Tokyo: Police and the coastguard in Japan carried out large-scale searches today for the bodies of more than 2,500 people still missing two-and-a-half years since the quake-tsunami and nuclear disaster it spawned.
Some 90 searchers combed coastlines and water off the Onahama district of Fukushima prefecture, roughly 50 kilometres south of the crippled Fukushima atomic power plant.
"If you imagine the feelings of the family members of missing individuals, it`s very saddening," said Hiroshi Kuno, police chief of Iwaki Higashi police station.
"We want to find the missing individuals or their belongings," he told local media.
Similar searches were being carried out all along a vast stretch of the northeast of Japan.
The vast bulk of the coastline, along with rivers running into the sea, have been searched several times before, but officials say they are trying to ensure no spot has been overlooked.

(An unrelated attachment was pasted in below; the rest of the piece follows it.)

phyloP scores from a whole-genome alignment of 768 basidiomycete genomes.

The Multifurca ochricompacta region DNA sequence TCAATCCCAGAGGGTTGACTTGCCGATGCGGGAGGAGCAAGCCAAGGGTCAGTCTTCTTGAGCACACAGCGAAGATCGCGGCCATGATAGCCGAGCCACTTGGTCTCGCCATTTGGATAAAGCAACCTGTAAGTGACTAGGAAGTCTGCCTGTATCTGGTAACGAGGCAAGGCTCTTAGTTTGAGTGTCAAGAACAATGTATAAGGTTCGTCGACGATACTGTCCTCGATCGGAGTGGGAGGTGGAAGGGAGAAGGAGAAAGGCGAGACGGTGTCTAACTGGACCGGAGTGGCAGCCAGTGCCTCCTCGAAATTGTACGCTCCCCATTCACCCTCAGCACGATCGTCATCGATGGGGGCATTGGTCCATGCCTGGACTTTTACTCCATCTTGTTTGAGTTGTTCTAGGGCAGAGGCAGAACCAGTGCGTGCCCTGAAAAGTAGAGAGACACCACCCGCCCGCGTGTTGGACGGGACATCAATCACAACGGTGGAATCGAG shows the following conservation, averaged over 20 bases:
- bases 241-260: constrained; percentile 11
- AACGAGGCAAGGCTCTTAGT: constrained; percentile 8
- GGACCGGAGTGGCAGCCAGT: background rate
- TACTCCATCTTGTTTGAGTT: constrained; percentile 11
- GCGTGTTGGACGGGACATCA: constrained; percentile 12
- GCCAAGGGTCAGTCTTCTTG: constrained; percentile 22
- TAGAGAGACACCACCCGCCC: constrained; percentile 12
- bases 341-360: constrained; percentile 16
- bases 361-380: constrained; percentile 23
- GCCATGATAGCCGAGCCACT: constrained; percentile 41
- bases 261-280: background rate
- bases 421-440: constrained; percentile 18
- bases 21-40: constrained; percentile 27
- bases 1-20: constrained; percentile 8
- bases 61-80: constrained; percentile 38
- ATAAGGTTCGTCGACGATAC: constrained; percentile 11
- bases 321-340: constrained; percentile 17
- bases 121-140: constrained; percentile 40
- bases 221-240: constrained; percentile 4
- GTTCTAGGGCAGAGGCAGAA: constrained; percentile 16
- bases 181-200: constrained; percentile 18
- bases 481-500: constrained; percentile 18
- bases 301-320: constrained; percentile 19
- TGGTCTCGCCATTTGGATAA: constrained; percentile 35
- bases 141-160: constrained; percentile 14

The prefectures of Iwate, Miyagi and Fukushima were hit directly by the 9.0-magnitude earthquake and killer tsunami on March 11, 2011.
A total of 15,883 people have been confirmed killed by the natural disasters, many in Miyagi, which bore the brunt of the destruction.
The bodies of a further 2,654 people have never been recovered, but all are assumed dead.
Giant waves knocked out cooling systems at the Fukushima Daiichi nuclear plant, which went through meltdowns and explosions that contaminated a vast farming region.
No one died as a direct result of the nuclear crisis. However, the government has added a further 2,688 deaths to the total toll for the triple disaster, counting as victims those who died due to stress or other complications associated with evacuation.
The already improbable search for the missing is becoming more difficult as months go by and officials privately accept that many bodies will never be found.
Nearly 300,000 people who fled their homes due to the tsunami and the nuclear disaster still remain in temporary housing, recent figures show.
Many young people and families have left the region to start new lives.